Today we get a clearer picture of AMD’s hardware plans heading well into 2013 thanks to the company presenting an updated client roadmap at its annual Financial Analyst Day yesterday.
As we’ve learned through several previous roadmaps, their APU days have only just begun with preparations for the arrival of Trinity, Brazos 2.0 and Hondo APUs to come out this year, along with the Vishera (2nd-gen FX series) CPU.
AMD is expecting Trinity to do really good things for the company, aiming it square on as their main x86 contender when it debuts in Q2 of this year. Otherwise known as the 2nd gen of A Series processors, Trinity is based on a 32nm process featuring DX11 graphics, two or four Piledriver cores (of which are said to be at least 25% better in the performance stakes compared to the Stars cores used in its Llano APUs) and with a TDP that can drop to just 17 W with certain mobile parts.
The Brazos 2.0 (C and E Series) APUs are 40nm based, as is Hondo (Z Series) oriented more toward tablets. These low-power, low-cost mobile/desktop offerings feature either one or two Bobcat cores with DX11 graphics and a super low TDP between 4.5 W to 18 W.
Once Vishera surfaces later this year, it looks to be AMD’s sole weapon for desktops right through 2013 as well. This 32nm based part will refresh AMD’s FX series with the use of 4, 6 or 8 Piledriver cores. Apart from the possibility of higher-clocked models heading well into 2013, it doesn’t look like there’ll be much else happening in this segment for some time.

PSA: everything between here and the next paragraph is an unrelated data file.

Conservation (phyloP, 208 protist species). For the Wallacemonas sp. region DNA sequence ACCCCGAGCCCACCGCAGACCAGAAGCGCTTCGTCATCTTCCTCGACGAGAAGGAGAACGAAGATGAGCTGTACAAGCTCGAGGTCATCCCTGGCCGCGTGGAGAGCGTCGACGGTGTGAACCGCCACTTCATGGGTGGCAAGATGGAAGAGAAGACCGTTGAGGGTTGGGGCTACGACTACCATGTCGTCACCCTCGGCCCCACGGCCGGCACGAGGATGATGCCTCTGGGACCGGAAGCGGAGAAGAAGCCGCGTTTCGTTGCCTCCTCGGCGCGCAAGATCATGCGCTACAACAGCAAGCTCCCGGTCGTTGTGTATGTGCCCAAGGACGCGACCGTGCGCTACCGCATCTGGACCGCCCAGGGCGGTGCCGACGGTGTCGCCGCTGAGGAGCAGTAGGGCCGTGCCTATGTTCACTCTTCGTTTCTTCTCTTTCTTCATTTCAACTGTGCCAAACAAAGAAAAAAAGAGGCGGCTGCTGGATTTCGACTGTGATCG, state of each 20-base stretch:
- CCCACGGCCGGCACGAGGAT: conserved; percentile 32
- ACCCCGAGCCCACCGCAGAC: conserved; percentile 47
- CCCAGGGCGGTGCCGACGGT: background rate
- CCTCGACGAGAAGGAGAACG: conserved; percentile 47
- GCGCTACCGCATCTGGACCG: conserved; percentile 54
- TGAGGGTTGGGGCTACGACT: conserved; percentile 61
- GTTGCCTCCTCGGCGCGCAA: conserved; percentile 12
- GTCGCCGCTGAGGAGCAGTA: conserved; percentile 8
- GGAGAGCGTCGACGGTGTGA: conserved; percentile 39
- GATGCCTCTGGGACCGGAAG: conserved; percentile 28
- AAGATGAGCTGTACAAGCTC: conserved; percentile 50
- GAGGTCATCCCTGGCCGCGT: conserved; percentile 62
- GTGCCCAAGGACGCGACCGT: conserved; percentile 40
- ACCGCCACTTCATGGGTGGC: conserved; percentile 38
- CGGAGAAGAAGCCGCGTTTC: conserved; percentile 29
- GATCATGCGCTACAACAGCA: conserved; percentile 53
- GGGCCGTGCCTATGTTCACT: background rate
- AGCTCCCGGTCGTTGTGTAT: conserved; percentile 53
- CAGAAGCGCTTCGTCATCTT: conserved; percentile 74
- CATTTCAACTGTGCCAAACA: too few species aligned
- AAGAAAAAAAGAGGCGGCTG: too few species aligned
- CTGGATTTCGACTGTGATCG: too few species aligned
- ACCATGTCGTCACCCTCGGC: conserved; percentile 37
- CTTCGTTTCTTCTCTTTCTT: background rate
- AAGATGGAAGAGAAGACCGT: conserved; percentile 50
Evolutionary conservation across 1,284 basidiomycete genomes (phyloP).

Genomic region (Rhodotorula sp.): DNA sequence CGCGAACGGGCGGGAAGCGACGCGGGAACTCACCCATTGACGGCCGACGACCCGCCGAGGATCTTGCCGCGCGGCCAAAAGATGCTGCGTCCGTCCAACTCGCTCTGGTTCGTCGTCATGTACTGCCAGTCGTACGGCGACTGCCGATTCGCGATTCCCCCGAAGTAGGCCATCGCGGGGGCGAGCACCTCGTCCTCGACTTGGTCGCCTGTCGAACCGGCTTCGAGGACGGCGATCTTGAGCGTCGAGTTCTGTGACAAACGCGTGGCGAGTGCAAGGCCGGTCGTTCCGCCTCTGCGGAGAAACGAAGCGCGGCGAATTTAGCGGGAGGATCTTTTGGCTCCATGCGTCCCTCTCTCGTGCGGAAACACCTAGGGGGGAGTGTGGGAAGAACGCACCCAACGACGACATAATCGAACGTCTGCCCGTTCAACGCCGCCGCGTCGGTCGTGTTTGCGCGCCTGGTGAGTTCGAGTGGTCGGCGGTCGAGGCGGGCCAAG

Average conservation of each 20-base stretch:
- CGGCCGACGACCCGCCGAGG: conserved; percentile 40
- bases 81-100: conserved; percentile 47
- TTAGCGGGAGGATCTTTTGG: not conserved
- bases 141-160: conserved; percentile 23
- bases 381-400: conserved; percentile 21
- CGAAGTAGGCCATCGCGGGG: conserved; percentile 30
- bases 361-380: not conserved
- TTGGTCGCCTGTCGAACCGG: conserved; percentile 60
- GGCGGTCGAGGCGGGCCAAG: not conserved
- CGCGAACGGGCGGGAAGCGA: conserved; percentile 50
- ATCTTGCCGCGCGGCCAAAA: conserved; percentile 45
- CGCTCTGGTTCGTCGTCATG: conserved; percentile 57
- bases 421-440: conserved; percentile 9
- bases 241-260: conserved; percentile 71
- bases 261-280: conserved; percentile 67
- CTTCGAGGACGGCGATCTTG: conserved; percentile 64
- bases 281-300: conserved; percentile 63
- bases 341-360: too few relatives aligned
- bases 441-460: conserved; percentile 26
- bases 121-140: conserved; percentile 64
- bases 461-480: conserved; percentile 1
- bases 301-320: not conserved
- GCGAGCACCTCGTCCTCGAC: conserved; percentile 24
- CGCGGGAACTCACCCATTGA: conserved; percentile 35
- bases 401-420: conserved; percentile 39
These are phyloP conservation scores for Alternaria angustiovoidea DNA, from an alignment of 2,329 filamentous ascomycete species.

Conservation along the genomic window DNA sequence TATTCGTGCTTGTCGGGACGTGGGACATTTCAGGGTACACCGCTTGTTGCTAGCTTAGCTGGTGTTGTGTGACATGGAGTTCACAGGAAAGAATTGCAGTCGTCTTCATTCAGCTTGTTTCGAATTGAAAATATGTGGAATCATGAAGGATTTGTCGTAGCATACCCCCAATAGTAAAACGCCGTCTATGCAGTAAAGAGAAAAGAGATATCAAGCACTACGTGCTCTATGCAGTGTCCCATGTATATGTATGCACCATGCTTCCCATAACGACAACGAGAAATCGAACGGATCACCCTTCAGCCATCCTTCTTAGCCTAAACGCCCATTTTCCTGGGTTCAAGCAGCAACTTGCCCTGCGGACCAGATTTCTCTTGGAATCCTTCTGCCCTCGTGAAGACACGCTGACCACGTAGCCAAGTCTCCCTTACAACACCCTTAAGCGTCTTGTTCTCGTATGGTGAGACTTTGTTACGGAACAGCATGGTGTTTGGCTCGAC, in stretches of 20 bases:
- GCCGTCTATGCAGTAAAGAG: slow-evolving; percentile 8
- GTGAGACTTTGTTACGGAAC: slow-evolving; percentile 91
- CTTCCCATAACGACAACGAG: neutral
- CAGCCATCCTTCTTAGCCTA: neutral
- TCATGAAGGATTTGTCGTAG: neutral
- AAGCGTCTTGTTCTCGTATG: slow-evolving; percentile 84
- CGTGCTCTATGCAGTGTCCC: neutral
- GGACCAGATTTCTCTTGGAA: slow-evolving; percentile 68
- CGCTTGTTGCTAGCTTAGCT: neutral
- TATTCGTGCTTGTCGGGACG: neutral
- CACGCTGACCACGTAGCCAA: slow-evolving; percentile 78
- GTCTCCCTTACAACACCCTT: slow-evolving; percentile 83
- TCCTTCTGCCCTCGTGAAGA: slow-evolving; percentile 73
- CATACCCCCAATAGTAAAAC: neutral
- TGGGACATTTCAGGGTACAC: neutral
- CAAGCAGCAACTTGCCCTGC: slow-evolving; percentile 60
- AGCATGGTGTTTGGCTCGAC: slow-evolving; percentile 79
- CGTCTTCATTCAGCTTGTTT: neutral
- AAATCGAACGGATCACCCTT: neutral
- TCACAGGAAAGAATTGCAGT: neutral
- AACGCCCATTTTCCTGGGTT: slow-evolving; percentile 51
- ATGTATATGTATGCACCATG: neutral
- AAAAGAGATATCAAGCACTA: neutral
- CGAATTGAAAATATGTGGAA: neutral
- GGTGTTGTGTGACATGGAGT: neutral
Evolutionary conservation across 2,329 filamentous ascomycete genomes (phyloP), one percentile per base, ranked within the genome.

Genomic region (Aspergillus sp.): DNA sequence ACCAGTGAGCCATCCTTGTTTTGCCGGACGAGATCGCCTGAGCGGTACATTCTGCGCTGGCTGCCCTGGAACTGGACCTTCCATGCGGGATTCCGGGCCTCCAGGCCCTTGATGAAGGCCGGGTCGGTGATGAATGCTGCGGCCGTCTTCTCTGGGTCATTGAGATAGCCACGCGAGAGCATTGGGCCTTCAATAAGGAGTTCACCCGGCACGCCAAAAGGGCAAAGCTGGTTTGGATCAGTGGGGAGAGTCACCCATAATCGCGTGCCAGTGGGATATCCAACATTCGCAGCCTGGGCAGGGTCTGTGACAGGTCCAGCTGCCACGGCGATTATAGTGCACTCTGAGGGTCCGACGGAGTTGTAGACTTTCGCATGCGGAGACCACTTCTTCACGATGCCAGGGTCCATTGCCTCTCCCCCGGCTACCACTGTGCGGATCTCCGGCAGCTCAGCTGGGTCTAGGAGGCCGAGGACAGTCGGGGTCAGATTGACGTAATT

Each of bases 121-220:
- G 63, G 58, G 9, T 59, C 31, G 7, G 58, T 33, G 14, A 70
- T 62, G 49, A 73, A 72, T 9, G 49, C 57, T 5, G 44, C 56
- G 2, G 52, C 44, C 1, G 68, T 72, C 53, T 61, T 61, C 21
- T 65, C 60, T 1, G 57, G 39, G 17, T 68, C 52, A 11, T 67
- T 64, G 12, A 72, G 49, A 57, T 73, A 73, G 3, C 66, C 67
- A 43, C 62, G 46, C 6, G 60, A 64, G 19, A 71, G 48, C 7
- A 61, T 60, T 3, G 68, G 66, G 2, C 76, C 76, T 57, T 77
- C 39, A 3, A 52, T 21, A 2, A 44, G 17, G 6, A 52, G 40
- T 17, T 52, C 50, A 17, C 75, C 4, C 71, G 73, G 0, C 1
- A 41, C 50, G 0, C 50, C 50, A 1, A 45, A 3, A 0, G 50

If we turn our attention to next year, AMD has a lot of 28 nm chips lined up which comprise new APUs in the form of Kaveri (replacing Trinity), Kabini and Temash and also its Sea Islands GPUs which will apparently bring with them a new type of architecture and HSA (Heterogeneous Systems Architecture) features.
Kaveri will be squarely aimed at the mainsteam mobile and desktop segments, featuring integrated GCN based DX11.1-supporting graphics in conjunction with either two or four Steamroller x86 cores and HSA application support. Meanwhile, Kabini and Temash will take care of the lower cost, low power segment, also carrying GCN graphics and using Jaguar x86 cores (up to four of them for Kabini and two for Tamesh).
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